Am I legally allowed to put the

(C) Copyright, all rights reserved

text at the bottom of my website, if I have a logo that I own but have not registered the copyright or trademark in the logo in any way?

  • 1
    "received" or "reserved"? Commented Feb 28, 2018 at 20:39
  • Currently, in my development environment i have "received"
    – user15784
    Commented Feb 28, 2018 at 20:42
  • If there is legal difference between "received" vs "reserved", would it make sense if i just put the copyright sign (C) without the words of "received" or "reserved" after it? I've seen that used in different places online as well. So something like (c) MySampleCompany, 2018
    – user15784
    Commented Feb 28, 2018 at 20:46
  • 2
    All rights "received" means you got permission from someone else to use their copyright. All right "reserved" means that you are not granting a license to people who obtain your work to redistribute it themselves.
    – ohwilleke
    Commented Feb 28, 2018 at 21:12

1 Answer 1



You may use the circle c mark (c) normally with a year, the name of the author of the work and possibly the words "all right reserved" without any legal permission.

This gives you more rights legally than you would have from the copyright rights that arise automatically upon the creation of the work.

Registering the copyright with the copyright registrar simply gives you additional litigation rights and must be done before you file a lawsuit to enforce a copyright.

"All rights reserved" means you aren't granting a license to people who see the website to republish it or use it themselves.

"All rights received" would mean that you are using someone else's copyright with their permission, but would more commonly be expressed "used with permission of [name of copyright owner]."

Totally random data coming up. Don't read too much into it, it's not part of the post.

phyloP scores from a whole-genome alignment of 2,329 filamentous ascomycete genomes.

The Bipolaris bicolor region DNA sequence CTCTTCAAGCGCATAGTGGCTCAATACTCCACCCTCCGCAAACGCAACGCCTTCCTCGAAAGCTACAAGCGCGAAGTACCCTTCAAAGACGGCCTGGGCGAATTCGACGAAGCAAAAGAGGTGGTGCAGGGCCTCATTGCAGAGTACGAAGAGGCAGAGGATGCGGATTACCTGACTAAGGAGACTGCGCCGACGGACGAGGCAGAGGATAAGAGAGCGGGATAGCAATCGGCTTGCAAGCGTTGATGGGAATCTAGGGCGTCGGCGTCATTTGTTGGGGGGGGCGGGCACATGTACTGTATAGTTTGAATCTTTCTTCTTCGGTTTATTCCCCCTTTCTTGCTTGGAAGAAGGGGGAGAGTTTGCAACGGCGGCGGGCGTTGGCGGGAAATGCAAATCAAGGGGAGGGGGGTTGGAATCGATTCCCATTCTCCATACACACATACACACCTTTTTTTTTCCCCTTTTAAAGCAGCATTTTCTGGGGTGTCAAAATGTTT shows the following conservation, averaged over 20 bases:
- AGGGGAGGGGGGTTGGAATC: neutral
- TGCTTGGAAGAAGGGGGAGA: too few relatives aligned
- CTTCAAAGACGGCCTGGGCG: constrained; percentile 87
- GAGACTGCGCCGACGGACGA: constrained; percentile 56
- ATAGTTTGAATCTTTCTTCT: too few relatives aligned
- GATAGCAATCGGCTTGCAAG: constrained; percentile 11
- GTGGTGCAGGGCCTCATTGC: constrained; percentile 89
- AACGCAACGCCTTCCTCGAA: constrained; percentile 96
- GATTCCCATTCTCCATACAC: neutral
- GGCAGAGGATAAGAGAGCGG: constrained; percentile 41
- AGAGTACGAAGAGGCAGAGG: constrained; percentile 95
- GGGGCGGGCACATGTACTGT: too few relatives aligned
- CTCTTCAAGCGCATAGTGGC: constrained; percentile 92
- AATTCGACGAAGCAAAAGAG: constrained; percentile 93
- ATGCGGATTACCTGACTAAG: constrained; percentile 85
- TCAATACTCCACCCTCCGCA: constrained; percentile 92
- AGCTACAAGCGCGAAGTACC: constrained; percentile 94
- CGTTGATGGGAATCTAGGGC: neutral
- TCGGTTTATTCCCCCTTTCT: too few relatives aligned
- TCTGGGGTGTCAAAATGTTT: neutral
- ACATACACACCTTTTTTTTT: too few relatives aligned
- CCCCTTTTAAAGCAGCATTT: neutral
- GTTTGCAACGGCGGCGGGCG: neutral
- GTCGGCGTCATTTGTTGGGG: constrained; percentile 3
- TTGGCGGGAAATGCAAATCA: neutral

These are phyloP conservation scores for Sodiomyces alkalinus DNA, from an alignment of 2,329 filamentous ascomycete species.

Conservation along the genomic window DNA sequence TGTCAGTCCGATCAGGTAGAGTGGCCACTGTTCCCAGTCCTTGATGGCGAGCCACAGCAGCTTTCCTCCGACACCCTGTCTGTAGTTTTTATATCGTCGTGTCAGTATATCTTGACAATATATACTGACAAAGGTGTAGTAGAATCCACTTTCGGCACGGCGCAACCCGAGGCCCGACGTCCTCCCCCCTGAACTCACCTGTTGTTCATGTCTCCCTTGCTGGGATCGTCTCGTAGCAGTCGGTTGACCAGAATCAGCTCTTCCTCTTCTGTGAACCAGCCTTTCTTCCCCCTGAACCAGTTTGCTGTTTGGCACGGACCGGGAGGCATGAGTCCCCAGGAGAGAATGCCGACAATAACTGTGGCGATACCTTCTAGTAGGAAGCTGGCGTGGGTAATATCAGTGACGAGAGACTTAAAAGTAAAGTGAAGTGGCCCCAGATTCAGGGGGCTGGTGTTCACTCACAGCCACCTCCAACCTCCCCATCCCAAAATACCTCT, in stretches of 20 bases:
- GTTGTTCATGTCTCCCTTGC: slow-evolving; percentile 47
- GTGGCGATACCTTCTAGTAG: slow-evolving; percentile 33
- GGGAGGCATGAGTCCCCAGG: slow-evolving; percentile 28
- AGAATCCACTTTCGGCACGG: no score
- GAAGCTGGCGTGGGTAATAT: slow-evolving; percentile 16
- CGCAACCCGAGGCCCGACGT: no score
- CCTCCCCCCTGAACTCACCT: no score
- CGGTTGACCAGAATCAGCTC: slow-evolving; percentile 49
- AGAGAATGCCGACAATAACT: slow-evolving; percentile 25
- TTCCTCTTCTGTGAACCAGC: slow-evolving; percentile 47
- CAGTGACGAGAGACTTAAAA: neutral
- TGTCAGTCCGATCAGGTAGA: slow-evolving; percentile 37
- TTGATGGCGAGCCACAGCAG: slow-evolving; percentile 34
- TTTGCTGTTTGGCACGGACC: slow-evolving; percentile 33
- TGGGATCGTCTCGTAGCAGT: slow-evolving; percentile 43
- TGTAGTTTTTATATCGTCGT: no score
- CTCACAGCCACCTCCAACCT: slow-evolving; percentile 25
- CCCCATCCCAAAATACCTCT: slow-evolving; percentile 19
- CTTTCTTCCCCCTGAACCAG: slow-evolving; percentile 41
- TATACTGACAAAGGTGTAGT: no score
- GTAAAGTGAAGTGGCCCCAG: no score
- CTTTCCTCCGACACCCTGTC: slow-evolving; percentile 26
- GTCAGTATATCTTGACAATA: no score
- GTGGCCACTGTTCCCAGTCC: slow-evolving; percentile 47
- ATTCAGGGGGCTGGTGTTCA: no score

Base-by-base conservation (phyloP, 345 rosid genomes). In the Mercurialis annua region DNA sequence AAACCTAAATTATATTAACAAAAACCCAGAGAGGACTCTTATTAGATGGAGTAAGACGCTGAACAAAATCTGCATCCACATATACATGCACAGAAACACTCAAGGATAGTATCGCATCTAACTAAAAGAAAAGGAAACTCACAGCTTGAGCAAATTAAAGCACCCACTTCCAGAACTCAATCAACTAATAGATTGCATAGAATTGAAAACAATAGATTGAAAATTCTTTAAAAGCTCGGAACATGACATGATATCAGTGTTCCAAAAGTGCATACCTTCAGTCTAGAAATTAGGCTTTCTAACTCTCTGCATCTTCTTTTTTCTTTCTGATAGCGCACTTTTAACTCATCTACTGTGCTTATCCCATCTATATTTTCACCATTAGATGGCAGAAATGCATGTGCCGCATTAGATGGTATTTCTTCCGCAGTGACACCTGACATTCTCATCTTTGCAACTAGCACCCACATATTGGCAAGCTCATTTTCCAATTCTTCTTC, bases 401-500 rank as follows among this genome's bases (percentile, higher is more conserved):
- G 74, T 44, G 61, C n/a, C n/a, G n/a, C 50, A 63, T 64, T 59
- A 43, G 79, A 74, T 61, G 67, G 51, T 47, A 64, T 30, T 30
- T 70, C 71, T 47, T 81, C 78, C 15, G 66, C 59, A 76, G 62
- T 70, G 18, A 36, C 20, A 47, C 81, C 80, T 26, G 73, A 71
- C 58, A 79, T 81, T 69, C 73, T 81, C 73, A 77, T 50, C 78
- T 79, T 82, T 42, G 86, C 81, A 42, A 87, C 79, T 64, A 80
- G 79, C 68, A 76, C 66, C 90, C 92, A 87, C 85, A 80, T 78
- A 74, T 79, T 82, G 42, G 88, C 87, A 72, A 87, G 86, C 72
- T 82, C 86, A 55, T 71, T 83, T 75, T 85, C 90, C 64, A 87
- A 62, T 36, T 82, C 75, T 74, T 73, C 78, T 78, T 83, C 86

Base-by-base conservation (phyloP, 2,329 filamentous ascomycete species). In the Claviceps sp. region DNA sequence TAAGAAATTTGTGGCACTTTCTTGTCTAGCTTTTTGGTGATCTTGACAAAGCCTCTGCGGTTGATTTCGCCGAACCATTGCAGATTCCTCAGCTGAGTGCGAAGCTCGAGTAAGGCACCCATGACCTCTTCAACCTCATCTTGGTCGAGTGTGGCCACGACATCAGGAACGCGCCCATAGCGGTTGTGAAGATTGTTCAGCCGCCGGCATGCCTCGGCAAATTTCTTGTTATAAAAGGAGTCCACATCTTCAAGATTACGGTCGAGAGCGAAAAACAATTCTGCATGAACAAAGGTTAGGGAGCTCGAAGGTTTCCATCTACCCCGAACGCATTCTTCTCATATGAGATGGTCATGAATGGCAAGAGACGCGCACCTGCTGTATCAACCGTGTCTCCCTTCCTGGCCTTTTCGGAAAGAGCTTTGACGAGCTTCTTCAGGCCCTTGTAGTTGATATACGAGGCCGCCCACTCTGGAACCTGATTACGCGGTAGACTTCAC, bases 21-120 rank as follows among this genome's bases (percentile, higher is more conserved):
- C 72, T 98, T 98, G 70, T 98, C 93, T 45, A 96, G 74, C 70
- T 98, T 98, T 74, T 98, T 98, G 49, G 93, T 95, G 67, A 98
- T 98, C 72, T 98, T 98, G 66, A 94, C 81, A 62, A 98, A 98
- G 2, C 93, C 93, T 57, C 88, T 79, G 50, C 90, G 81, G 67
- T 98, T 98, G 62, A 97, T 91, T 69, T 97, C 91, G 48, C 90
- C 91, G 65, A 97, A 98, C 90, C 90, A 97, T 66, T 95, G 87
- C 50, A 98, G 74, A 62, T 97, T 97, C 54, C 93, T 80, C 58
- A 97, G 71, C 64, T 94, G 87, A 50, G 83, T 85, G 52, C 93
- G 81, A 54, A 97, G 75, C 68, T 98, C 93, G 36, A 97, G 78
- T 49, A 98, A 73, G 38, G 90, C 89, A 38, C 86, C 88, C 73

A trademark arises from use in commerce that causes people to associate your mark with your goods and services. You may use the superscript letters TM to claim a common right trademark in a trademarkable item such as a logo or slogan by affixing it to the claimed mark. This is a basis to sue for trademark infringement but requires proof of many elements that can be dispensed with when the Patent and Trademark Office includes a trademark in its principal register following a formal application to them.

What you can't do.

You may not say "patent pending" if you have not applied for a patent, may not claim that something is "patented" when a patent has not been approved, and may not use the circle R mark (R) if your claimed trademark has not been including in the principle register of the Patent and Trademark Office.

(This answer is based on U.S. law, but copyright and trademark laws are quite similar on these points internationally.)

  • Does this mean that if another website uses "All rights reserved" wording and i really like their "terms of use" page (for example) I wouldn't be able to copy their TOU wording and use it in my website (I would update website reference names of course)
    – user15784
    Commented Mar 1, 2018 at 18:42
  • 1
    @ska-dev The question of copying and adapting a TOU or other legal or contractual language from legal documents is a complicated question in copyright law. As a matter of common practice, it is done all the time and rarely results in lawsuits (in part because the form copied is usually itself derived from something else and in part because legal terminology has utilitarian practical effects that can't be replicated with alternatives). Honestly, that probably deserves its own question and answer and the answer would be long, more complex and require lots of case law to really get right.
    – ohwilleke
    Commented Mar 1, 2018 at 18:50
  • Thank you. And yes, the terms on the website in question were adopted by Twitter and Twitter's by Flickr so i see what you mean
    – user15784
    Commented Mar 1, 2018 at 18:54

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